You rarely watch someone’s home movies these days. Before, well it took time to organise, you had to hook the camera up to the back of the TV with a SCART lead, remember where you left the SCART lead, go out and buy a SCART lead, and then get back before your friend Joxer has started into the duty-free Ouzo. What I’m saying is that it’s harder for anyone to care when you put your videos directly onto Facebook.

However, not every home movie is a drunken holiday in Magaluf. Newsreels, amateur recordings; these capture an often fleeting snap shot of life that is too often overlooked. Around China with a Movie Camera: a Journey from Beijing to Shanghai (2016) attempts to take long forgotten footage of a pre-revolutionary China.

The film doesn’t follow a narrative in a chronological order, jumping around the timeline with each new segment. No, its narrative is built upon the landscape of China itself; from post Qing dynasty Beijing to the opium smokers of 1902’s Kunming and the clash of New & Old China in the portside streets of Guangzhou we watch a story that sets out to be a historical document of sweeping beautiful vistas and charged city life. Assembled from footage taken by English and French visitors, missionaries, holiday makers, we are treated to a glimpse of a lost world as the old Imperial ways of China are replaced with a more European-esque world.

AC_Modern China, Beijing.2 1910 Archive

And I think this is where the problem lies.

BFI have brilliantly created a historical document but are their sources valid? The images of fishing with cormorants on the Imperial Canal; the Stilted City of Chungking; the tribal people of Yannan who train with Qin crossbows; historical footage of a China that most have never or will ever see.

But the other footage feels staged and crooked. Not that it’s been faked but that it has been selectively shot by Europeans to show the idea that China is becoming modern by embracing the Western ideas. Are we getting a selective footage, Orientalism in monochrome, which shows so little of this era of political turmoil and social upheaval that tore down the Qing rule? It was the time of the Boxer Rebellion, Warlord Era, the time of the Long March and Second Sino-Japanese War were millions died.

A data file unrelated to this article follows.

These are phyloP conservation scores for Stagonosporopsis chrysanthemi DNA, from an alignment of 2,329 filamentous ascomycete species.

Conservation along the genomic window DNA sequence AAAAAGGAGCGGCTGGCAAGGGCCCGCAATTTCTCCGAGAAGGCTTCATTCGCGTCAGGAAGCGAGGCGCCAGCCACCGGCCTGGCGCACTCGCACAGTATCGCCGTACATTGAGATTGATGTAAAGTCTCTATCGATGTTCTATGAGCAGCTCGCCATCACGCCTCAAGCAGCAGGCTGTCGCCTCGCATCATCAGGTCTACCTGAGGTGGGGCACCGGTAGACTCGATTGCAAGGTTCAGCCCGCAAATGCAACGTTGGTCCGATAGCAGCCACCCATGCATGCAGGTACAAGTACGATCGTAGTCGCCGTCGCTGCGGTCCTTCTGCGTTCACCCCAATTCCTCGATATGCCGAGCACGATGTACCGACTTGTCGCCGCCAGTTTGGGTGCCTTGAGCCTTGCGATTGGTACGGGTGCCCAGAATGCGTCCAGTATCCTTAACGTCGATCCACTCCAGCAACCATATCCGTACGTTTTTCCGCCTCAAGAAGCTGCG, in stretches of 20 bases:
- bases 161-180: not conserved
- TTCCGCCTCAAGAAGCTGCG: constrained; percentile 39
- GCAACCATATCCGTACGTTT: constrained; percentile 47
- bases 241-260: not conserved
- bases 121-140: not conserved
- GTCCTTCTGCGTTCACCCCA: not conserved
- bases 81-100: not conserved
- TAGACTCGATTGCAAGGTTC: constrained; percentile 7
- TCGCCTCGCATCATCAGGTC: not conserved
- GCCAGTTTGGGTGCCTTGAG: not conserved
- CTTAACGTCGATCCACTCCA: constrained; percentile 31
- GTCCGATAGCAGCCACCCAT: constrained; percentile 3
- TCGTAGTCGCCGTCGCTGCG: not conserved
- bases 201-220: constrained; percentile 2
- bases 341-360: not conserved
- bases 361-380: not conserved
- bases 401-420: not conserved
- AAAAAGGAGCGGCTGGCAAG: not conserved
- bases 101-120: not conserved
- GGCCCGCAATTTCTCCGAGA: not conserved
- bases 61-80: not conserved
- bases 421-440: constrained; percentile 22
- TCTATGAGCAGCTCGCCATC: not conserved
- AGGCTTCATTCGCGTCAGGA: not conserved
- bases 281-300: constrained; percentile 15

It isn’t wholly ignored; footage of soldiers entering the city before the Massacre of Shanghai is in there but that’s all. Beijing footage shows the city in some form of timelocked between 1910 and 1925; the soldiers recorded by Auguste François don’t seem to know how to hold a gun and you can almost hear the Laurel and Hardy music in the background of the opium smokers.

And maybe that’s the point.

beijing-1910-modern-china

Around China gives us a glimpse of this forgotten era. It also gives us a glimpse into the minds of those that came to film it. Orientalism home movies that also tells us of the clash of civilisations; were everything that is Chinese is seen as old and backward, everything Western as modern and safe. Traditional Chinese ways of life are recorded to suit a stereotypical idea of China held by the West at this time.  I’m not accusing those that filmed it of consciously harbouring such views, just that even the best intentioned film can focus on the stereotype rather than the people.

The DVD extras include Modern China (1910) which focuses on the everyday life of Beijing’s people before the Xinhai Revolution a year later. Its inclusion, while nice, is completely pointless as much of the footage used forms the first part of Around China with a Movie Camera. However Homework and Street Scenes in China (1907) provide a brief and important glimpse at China’s people, footage that is just as important as any used in the film which makes you wonder why they didn’t bloody include any of it in the many feature.

A special note has to be given to Ruth Chan’s score which combines the sounds of Chinese classical music with a contemporary Western sound to bring the feel of the time across and dramatism to the scenes of city life and rural tranquillity.

At its heart, Around China with a Movie Camera is in one part a historical document of China during this period and in another a commentary on the social attitudes of those behind the camera.

Or maybe I’m reading way too much into it and it’s just your family home movie you’ve finally got to play on the telly.

 

3/5 

Prd: James Blackford

Music: Ruth Chan

Country: UK

Runtime: 68 minutes

 

Around China with a Movie Camera is available on DVD from the 18th July

On Thursday 21 July at 19:00 Around China with a Movie Camera will be screened in NFT3 with a live score performed by Ruth Chan. Tickets are on sale now at www.bfi.org.uk/southbank

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